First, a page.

(DEVELOPMENT OF GRANULOCYTES)
The progenitor cells of the granulocytic series are derived from the multipotential hemopoietic stem cells CFU- GEMM. The eosinophils and basophils are derived from uni potential progenitor cells titled CFU-Eo and CFU-Ba, respectively. However, neutrophils are derived from bipotential progenitor cell CFU-GM. The CFU-GM undergoes mitosis to
produce two uni potential progenitor cells: CFU-G of the neutrophil lineage and CFU-M of the monocyte lineage. The CFU-G, CFU-Eo and CFU-Ba divide to give rise to precursor cells of the granulocytic series called myeloblasts. From myeloblast to mature granulocytes, the granulocytopoiesis consists of the following stages: myeloblast, promyelocyte, myelocyte metamyelocyte, and mature granulocyte.
A myeloblast measure 12-15 μm in diameter and contains a large spherical nucleus in that Shows a delicate chromatin network. The scanty cytoplasm is markedly basophilic and contains numerous free ribosomes but a very sparse rough endoplasmic reticulum. The myeloblasts divide to produce daughter cells called promyelocytes.
The promyelocytes are larger than myeloblasts and average 20 l1m in diameter. A promyelocyte has a big, round nucleus containing coarse chromatin. The cytoplasm is very basophilic and characterised by the presence of numerous azurophilic granules, which represent Lysosomes. However, no specific granules are present in the cytoplasm of a promyelocyte. The Golgi apparatus and rough endoplasmic reticulum are also well-developed. The promyelocytes divide and differentiate into myelocytes.
The myelocytes are much smaller than the promyelocytes, averaging about 10 LIM in diameter, The nucleus is roughly oval in shape and stains more intensely than that of the promyelocyte. The distinguishing feature of a myelocyte is the appearance of specific cytoplasmic granules. These granules permit the recognition of myelocytes as neutrophilic, eosinophilic or basophilic. The myelocytes divide to give rise to metamyelocytes.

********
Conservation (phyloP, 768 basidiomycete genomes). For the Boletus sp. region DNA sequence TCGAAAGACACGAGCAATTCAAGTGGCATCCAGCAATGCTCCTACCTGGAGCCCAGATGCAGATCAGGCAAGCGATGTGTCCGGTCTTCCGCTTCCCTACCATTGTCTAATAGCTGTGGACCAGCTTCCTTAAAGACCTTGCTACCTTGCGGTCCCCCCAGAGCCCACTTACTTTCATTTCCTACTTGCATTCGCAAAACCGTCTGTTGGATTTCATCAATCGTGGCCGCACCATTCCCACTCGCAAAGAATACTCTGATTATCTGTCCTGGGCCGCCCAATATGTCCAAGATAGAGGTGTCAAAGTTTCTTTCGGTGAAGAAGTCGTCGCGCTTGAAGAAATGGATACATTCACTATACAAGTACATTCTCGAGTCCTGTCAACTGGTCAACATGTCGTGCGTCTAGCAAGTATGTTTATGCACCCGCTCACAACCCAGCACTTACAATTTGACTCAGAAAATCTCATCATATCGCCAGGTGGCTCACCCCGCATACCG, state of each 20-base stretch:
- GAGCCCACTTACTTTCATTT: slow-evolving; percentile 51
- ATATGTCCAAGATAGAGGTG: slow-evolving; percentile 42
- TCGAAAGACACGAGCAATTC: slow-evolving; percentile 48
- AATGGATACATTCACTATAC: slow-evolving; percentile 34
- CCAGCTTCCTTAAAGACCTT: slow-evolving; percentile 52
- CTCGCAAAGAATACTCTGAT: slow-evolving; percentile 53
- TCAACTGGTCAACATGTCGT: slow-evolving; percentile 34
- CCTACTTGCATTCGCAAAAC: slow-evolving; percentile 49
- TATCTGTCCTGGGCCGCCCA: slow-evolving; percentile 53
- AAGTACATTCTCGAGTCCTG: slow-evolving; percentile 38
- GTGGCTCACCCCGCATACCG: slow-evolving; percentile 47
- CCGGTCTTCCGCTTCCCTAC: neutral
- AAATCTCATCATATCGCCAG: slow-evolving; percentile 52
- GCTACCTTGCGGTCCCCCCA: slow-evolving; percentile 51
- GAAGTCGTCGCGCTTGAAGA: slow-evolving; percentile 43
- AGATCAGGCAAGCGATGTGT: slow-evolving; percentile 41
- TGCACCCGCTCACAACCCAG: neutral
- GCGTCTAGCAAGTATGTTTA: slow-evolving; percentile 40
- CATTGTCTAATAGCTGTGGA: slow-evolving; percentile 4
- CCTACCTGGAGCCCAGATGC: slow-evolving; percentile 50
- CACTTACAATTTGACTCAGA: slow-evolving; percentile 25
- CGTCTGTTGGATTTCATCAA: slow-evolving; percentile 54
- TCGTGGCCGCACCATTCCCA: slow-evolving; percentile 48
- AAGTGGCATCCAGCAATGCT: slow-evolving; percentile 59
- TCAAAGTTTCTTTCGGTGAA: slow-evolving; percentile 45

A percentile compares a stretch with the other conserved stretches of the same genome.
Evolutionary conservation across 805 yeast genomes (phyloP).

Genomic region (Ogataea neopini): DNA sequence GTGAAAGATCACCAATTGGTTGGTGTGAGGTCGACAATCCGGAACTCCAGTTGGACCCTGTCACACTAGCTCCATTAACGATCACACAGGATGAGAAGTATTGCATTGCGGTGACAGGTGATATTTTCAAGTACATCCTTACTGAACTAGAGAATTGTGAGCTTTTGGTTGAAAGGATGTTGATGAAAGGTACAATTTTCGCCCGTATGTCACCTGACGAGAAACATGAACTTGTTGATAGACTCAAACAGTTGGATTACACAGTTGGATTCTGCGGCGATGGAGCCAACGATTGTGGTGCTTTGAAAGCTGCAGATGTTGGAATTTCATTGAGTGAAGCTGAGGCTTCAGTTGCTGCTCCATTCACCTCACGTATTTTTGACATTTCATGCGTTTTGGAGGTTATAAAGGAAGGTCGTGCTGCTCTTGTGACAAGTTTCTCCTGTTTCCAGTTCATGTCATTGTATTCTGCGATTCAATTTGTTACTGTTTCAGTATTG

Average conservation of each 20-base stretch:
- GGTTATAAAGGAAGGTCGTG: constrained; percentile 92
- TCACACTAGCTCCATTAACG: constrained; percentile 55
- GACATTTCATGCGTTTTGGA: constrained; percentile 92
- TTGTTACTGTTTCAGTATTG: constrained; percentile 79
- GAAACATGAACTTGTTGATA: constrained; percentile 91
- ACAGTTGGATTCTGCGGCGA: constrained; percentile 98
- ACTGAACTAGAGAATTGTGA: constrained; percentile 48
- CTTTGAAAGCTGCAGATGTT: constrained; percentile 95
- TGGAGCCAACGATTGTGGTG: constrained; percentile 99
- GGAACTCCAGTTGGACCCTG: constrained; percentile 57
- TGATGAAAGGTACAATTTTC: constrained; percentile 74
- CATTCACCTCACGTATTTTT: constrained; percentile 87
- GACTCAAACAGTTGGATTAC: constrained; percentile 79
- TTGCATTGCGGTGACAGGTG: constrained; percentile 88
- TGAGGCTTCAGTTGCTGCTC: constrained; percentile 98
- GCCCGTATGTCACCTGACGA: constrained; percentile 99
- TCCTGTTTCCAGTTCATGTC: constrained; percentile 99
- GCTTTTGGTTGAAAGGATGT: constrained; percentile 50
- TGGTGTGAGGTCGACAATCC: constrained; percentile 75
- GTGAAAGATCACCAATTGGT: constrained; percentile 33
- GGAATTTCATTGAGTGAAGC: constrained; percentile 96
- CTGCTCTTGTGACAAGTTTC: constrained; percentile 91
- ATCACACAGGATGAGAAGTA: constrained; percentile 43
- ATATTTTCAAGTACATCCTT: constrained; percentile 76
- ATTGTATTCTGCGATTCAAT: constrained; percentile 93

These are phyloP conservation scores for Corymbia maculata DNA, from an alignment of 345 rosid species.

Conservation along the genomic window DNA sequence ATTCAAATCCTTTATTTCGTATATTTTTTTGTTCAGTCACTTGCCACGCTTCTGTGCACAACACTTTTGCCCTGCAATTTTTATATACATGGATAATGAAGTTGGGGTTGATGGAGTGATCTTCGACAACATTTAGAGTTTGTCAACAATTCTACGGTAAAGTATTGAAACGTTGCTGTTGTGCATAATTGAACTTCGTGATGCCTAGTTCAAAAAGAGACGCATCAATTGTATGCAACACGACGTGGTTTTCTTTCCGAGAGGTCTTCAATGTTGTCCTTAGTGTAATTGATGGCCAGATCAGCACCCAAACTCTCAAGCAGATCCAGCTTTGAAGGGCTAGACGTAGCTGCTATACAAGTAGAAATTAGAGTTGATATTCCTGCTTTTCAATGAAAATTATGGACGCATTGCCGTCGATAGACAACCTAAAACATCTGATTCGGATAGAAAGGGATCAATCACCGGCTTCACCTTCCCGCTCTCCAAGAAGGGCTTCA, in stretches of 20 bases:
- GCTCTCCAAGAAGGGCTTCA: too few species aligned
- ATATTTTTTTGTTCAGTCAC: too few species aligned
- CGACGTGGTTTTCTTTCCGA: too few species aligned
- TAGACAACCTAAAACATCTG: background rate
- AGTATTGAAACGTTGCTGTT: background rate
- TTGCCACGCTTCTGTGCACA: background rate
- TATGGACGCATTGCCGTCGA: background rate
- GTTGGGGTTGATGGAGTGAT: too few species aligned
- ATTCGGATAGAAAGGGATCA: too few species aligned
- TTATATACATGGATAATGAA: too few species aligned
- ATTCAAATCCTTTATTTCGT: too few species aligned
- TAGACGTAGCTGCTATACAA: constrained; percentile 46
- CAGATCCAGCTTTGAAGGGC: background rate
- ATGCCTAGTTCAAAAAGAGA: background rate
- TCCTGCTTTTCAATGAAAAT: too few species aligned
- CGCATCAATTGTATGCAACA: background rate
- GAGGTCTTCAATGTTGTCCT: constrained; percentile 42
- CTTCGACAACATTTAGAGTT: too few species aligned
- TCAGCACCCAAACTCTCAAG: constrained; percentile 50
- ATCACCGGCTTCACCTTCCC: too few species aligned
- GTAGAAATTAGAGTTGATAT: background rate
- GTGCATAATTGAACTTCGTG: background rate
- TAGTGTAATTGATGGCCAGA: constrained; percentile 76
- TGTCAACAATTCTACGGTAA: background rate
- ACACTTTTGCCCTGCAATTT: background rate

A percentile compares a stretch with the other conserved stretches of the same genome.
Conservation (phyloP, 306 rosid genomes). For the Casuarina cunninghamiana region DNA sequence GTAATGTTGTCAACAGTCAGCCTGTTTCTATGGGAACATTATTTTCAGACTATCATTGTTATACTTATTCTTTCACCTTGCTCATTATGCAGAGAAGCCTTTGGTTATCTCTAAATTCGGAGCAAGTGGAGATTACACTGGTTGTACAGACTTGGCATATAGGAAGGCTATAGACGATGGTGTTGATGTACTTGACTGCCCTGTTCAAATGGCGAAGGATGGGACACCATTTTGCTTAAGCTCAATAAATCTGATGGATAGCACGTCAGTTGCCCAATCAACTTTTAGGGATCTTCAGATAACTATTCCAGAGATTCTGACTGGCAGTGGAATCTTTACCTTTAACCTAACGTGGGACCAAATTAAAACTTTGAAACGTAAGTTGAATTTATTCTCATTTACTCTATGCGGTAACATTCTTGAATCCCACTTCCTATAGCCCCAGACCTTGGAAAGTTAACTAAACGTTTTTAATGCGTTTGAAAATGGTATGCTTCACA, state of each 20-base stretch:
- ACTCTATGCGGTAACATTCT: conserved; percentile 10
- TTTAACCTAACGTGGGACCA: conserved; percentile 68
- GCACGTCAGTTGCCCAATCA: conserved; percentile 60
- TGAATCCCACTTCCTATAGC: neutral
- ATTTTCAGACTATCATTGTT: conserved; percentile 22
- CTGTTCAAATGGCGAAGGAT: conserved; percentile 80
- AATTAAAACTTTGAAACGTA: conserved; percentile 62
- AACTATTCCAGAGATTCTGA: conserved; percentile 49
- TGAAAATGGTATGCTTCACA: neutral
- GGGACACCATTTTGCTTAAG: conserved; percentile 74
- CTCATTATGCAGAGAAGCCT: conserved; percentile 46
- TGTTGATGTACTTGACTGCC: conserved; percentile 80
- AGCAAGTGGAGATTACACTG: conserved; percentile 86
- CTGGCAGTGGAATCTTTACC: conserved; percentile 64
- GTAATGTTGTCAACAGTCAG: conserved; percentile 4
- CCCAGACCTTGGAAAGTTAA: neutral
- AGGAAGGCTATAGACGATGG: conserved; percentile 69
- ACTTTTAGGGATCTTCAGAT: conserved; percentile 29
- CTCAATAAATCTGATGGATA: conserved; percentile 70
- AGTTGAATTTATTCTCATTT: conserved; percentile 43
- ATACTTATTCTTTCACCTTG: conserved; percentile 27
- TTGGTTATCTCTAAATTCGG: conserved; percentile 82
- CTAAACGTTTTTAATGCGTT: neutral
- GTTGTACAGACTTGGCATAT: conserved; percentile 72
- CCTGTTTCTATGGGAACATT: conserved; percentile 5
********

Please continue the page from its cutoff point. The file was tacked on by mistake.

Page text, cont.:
The metamyelocytes are nearly of the same size as myelocytes. In the cytoplasm of a metamyelocyte, the specific granules become more prominent. The nucleus becomes deeply indented to assume a kidney-shaped appearance. The nuclear chromatin becomes more compact. The metamyelocytes do not undergo mitosis but develop into mature granulocytes of their own lineage I.e, neutrophils, eosinophils or basophils.
The specific granules increase in number and the nucleus assures a lobated appearance. Before assuming a typical lobate form, the nucleus of an immature neutrophilic granulocyte passes through a stage in which it appears as a curved rod. Because of this band-shaped appearance of the nucleus, the juvenile neutrophil at this stage is known as a band cell. The band cells may be found in the peripheral blood, but their normal count is less than 5% of the total leukocytes. An increasing percentage of band cells in the peripheral blood is an indication of very active hemopoiesis.
It has already been described that the bipotential CFU- GM stem cell is derived from the multipotential CFU- GEMM cells in the bone marrow. The CFU-GM divides and gives rise to CFU-G cell (progenitor of granulocytes) and CFU-M, which is the progenitor cell for the monocytes. The CFU-M cell is titled as monoblast. The monoblast is quite similar to a myeloblast (precursor cell of the granulocytic series).
The monoblasts differentiate into promonocytes. A promonocyte is a large cell (16-18 μm in diameter) containing a large kidney” shaped nucleus. The cytoplasm of a promonocyte stains basophilic(bluish)due to the abundance of RER and free ribosomes. There are no specific granules, but many azurophilic granules (representing the lysosomes) can be seen. The promonocytes divide two or three times and the differentiate into monocytes. Mature monocytes enter the blood stream, remain there for a short period and finally Enter the connective tissue, where they differentiate into macrophages